DStv is the only television platform in South Africa which will broadcast the 2019 Rugby World Cup in Japan, Rapport reported.
The SABC has confirmed that it could not reach an agreement with SuperSport for the broadcasting rights to the tournament.
According to SABC spokesperson Vuyo Mthembu, the cost of the 2019 Rugby World Cup broadcasting rights is not commercially viable for the organisation.
The SABC is, however, still in talks with SuperSport about broadcasting the tournament matches live on radio.
Premier Soccer League rights
Last month, the SABC and MultiChoice said they had reached an agreement regarding the broadcast rights for local Premier Soccer League (PSL) matches.
Both parties reached a compromise after the SABC previously failed to reach the required licence agreement with the PSL and SuperSport.
The SABC refused to pay the R280 million required to obtain the broadcast rights for the PSL, as it was only projected to earn R9.8 million per year from airing the content.
The SABC has not aired any PSL football matches since the beginning of the season, with the PSL previously labelling this blackout “unacceptable”.
Sports Minister Nathi Mthethwa and Communications Minister Stella Ndabeni-Abrahams met with PSL, SABC, and MultiChoice to find a solution to the impasse.
The parties subsequently issued a joint statement confirming that an agreement had been reached.
SABC wants to increase license fees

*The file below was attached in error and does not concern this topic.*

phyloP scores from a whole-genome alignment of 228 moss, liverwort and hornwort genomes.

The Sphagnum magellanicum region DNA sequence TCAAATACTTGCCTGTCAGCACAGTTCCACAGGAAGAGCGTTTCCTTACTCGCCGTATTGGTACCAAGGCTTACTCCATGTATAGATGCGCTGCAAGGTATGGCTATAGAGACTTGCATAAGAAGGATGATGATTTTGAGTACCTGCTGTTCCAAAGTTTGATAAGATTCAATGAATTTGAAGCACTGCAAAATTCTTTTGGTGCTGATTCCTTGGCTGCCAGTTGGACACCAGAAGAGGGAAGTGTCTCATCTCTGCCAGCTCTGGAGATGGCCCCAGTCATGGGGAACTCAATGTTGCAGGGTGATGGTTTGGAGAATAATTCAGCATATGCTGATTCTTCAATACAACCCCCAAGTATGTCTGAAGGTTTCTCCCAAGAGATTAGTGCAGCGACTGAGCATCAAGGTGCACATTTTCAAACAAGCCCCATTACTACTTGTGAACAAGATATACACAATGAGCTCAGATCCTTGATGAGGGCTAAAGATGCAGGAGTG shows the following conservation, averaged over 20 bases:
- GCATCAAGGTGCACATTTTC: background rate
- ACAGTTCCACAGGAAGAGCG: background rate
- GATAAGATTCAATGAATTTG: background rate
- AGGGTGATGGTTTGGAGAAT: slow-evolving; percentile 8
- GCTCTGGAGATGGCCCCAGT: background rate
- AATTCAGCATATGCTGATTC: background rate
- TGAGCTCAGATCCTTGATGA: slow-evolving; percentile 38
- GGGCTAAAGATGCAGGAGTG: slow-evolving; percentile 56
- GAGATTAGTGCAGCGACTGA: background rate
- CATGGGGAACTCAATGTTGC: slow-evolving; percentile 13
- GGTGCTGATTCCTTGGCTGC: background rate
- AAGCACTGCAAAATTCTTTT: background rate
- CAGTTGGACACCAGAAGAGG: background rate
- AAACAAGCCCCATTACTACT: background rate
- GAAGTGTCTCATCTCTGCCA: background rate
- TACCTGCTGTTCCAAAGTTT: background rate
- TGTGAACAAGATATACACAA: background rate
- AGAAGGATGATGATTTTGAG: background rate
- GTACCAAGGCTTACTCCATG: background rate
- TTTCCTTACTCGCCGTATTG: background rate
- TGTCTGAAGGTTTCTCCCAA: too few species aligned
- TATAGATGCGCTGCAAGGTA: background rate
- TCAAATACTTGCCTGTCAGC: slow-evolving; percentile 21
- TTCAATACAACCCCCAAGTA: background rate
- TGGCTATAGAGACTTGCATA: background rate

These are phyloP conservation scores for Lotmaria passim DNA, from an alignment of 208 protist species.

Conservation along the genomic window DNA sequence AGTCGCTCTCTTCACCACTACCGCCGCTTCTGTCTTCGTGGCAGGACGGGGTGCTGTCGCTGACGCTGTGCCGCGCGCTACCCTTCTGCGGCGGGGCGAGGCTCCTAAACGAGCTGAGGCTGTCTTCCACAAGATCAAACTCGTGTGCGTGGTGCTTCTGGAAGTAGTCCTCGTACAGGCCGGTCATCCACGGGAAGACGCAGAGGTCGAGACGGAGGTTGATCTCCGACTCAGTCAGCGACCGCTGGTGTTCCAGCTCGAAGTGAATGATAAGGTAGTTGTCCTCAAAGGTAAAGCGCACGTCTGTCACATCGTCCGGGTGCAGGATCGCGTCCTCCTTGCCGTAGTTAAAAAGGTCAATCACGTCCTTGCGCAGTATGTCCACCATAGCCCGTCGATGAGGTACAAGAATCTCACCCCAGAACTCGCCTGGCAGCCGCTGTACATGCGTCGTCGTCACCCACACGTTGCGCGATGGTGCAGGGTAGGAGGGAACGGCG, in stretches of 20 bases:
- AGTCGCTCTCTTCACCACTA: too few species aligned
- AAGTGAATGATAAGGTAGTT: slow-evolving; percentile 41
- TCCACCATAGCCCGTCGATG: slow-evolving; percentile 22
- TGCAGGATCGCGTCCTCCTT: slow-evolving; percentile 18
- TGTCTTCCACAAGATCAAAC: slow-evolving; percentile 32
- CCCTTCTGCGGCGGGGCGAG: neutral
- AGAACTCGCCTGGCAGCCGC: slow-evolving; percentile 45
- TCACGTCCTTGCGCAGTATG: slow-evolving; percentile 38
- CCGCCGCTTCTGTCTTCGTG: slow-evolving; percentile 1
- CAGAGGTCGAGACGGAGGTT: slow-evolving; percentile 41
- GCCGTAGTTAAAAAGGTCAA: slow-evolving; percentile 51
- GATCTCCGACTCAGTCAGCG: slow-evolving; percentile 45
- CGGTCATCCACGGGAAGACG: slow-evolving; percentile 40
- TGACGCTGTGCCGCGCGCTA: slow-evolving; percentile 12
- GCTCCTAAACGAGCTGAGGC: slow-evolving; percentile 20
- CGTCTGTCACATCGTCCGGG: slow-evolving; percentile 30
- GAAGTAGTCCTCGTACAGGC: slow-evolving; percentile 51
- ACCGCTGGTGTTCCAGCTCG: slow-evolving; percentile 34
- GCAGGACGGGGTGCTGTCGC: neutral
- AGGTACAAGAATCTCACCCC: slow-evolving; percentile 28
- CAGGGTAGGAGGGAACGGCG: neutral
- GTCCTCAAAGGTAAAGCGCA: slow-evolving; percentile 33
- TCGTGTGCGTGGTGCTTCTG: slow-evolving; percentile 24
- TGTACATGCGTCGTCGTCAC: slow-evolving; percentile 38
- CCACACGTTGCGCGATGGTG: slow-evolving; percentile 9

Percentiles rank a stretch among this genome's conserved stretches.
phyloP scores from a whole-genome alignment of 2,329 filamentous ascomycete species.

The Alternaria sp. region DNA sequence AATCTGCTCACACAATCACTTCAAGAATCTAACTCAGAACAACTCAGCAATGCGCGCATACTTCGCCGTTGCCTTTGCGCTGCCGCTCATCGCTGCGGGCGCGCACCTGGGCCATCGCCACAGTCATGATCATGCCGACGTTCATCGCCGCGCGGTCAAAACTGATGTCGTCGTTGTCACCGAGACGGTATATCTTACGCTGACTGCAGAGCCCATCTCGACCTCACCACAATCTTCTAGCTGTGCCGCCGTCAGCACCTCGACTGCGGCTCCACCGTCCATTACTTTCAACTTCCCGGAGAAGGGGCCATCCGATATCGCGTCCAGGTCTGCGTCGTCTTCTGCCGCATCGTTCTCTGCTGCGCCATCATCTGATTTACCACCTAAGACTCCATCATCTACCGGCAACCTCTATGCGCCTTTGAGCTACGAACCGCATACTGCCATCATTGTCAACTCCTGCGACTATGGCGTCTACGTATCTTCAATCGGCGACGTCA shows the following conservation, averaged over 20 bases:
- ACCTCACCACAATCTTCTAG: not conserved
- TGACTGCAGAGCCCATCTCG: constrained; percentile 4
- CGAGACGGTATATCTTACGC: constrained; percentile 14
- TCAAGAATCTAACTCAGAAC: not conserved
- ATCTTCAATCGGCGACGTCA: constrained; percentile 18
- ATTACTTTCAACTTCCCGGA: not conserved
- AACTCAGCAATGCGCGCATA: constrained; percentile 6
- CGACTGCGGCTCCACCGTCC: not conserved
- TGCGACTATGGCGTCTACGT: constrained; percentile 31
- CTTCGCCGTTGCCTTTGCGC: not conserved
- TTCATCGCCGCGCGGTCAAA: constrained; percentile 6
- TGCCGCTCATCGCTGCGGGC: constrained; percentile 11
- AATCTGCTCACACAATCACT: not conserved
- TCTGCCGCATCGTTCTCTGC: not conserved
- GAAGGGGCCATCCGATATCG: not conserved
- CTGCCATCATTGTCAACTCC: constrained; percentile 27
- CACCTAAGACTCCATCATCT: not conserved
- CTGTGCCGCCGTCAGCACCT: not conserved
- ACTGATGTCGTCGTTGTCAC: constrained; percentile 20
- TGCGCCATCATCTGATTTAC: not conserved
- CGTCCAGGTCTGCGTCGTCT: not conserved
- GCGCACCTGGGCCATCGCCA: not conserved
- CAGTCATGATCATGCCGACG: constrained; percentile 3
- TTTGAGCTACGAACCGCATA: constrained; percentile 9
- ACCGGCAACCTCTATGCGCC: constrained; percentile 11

The lack of live sport on the SABC is closely linked to the poor financial position the state broadcaster finds itself in.
The SABC has recently published a proposal to increase TV licence fees as one of the ways to improve its dire financial position.
The SABC’s CFO, Yolande van Biljon, said that a proposal to increases TV licence fees had been drafted and sent to the Minister of Communications, Stella Ndabeni-Abrahams.
The Democratic Alliance (DA), however, will oppose this proposal, arguing that it amounts to the taxation of already over-burdened South African taxpayers.
“We call on the public broadcaster to find new revenue streams to stay afloat instead of imposing increases to TV licence fees,” said DA Shadow Minister of Communications and Digital Technologies Phumzile Van Damme.
She added that the SABC needs to find innovative measures to strengthen its collection of revenue as poor South Africans will, without doubt, be unlikely to afford increased licence fees.